The respondents argue that the reasons given by the judge in refusing to settle the statement show no abuse of discretion. He could not remember all the proceedings and the death of Crawford cast upon him the burden of acting as counsel for Perez and proposing amendments to the statement offered. For these reasons, it is said, his refusal to assume this burden, without a reporter's transcript of the whole proceedings, was within his sound discretion.

Rule 7a of the Rules on Appeal from Municipal Courts in Civil Cases provides: "If, in lieu of a reporter's transcript, the appellant desires to set forth the oral proceedings by a settled statement, he shall serve and file a notice so stating. ... Within 20 days thereafter the appellant shall serve and file a condensed statement in narrative form of all or such portions of the oral proceedings as he deems material to the determination of the points on appeal. ..." [1] The basic purpose of the rule "... is to permit the filing of a narrative statement 'in lieu of a reporter's transcript,' thus obviating records on appeal being many times longer than there is any necessity for, and which greatly increases the costs of litigants as well as the labors of the appellate court without any corresponding benefit." (Keller v. Superior Court, 100 Cal. App. 2d 231, 236 [223 P.2d 309].) [2] Unless there is some justifiable [38 Cal. 2d 149] excuse, a trial judge may not arbitrarily refuse to settle the statement. "To so hold would place it in the power of the trial judge to deprive a litigant of his right of appeal by simply refusing to perform a plain duty." (Sansome v. Myers, 80 Cal. 483, 486 [22 P. 212].)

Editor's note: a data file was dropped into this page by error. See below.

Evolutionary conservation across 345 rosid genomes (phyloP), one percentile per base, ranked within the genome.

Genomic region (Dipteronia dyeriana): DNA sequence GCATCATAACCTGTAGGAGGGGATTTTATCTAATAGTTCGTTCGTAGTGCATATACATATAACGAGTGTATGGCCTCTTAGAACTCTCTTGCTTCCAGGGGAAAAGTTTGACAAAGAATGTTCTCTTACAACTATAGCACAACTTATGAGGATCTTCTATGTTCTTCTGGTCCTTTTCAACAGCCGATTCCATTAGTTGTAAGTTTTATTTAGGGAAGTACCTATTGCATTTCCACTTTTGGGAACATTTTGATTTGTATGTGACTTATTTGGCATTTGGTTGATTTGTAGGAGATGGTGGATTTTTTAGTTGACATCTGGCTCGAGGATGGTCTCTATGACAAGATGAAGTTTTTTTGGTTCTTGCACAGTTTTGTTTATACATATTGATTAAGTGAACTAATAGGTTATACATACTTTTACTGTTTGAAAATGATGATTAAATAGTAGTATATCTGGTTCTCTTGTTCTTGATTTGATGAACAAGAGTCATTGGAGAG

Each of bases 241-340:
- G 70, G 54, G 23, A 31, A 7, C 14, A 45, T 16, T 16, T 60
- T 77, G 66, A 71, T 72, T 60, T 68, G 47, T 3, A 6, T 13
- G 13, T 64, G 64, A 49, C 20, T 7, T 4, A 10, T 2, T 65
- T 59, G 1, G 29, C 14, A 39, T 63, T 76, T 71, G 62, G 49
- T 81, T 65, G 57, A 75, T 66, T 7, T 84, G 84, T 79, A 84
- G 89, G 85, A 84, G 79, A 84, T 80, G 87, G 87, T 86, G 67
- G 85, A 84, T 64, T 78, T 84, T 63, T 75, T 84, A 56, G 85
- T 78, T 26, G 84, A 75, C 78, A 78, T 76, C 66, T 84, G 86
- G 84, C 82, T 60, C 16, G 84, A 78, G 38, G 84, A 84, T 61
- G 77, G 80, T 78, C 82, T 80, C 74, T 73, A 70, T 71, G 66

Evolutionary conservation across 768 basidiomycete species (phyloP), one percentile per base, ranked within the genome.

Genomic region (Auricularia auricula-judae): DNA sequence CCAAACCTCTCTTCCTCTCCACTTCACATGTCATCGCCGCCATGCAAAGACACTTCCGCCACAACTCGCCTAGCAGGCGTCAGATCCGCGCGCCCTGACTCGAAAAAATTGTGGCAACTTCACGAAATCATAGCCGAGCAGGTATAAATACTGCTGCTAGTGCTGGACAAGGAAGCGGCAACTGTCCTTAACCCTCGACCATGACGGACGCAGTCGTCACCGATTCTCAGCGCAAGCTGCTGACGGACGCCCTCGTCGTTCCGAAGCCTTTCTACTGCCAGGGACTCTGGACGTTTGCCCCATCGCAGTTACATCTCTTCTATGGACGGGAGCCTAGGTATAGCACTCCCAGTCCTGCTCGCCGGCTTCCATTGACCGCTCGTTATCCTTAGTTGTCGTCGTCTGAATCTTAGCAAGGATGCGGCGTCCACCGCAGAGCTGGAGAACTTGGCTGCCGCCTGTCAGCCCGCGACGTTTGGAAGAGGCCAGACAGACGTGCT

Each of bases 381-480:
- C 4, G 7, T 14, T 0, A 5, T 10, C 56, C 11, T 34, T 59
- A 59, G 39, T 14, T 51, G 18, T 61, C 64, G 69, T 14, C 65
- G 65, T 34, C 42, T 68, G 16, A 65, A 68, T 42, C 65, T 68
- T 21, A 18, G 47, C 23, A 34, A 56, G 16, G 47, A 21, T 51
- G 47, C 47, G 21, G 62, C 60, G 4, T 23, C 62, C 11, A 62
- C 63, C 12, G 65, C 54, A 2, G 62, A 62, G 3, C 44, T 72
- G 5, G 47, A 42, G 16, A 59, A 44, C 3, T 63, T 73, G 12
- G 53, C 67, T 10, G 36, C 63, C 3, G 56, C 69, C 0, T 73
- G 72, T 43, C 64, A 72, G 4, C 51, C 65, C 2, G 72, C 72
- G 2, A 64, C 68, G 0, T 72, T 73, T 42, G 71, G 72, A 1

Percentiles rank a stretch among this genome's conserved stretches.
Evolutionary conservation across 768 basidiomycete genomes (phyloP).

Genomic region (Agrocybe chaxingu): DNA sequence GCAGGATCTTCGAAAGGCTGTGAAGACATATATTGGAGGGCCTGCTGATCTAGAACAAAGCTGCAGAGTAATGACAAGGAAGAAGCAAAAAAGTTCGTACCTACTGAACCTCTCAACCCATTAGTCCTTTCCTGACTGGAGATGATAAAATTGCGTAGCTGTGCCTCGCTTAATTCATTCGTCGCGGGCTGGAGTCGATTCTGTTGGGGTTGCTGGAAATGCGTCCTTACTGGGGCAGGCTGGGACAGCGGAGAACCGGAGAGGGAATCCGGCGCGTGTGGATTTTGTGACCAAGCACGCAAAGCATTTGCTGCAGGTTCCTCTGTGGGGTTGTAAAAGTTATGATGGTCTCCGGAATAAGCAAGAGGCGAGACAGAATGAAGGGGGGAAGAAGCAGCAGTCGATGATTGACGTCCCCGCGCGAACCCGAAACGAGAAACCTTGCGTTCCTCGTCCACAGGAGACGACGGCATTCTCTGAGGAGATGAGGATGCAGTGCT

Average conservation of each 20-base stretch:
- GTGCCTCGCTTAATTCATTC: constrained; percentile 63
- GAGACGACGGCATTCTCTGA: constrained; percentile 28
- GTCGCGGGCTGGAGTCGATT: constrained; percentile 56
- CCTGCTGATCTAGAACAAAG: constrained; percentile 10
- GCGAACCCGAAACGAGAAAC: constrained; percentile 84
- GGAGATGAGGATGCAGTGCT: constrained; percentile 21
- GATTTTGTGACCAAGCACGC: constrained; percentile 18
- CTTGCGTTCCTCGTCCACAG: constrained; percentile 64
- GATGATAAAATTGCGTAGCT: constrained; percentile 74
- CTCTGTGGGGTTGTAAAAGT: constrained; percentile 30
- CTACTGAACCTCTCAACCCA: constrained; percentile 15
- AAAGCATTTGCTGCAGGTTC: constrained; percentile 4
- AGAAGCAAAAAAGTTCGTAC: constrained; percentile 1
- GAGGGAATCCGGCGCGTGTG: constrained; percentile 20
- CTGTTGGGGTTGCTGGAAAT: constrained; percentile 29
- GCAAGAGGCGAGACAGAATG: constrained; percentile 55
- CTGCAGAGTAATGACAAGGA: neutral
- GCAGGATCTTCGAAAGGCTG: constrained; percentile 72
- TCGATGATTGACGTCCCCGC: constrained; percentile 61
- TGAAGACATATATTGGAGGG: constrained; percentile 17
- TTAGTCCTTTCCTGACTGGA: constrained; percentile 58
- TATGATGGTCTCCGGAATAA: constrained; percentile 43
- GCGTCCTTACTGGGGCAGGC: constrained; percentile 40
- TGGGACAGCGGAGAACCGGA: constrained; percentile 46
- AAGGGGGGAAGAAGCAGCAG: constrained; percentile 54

[3] In the present case, the respondents withdrew their answer to the verified petition for the writ of mandate, thereby conceding the truth of all of the facts stated by the appellant. (Pereria v. Wallace, 129 Cal. 397, 400 [62 P. 61]; Code Civ. Proc., ยง 1094; 16 Cal.Jur. 870.) One of the material facts thus conceded is that the proposed statement on appeal is in condensed narrative form, "contains all of the material evidence, and is fair."

[4] The inability of the trial judge to "remember all of the proceedings" was a matter commented upon in Cripe v. Unangst, 20 Cal. App. 75, 78 [128 P. 345], where it was said that in Vatcher v. Wilbur, 144 Cal. 536, 538 [78 P. 14], the correct rule to be followed by trial courts in proceedings of this nature has been laid down. "If, as alleged by respondent [judge] in his affidavit, he has forgotten by reason of the lapse of time many important matters, that difficulty can be obviated by having the reporter read to him the notes taken at the trial, from which the judge may intelligently and properly direct appellant as to the manner and character of the statement which should be prepared and which only he is willing to settle."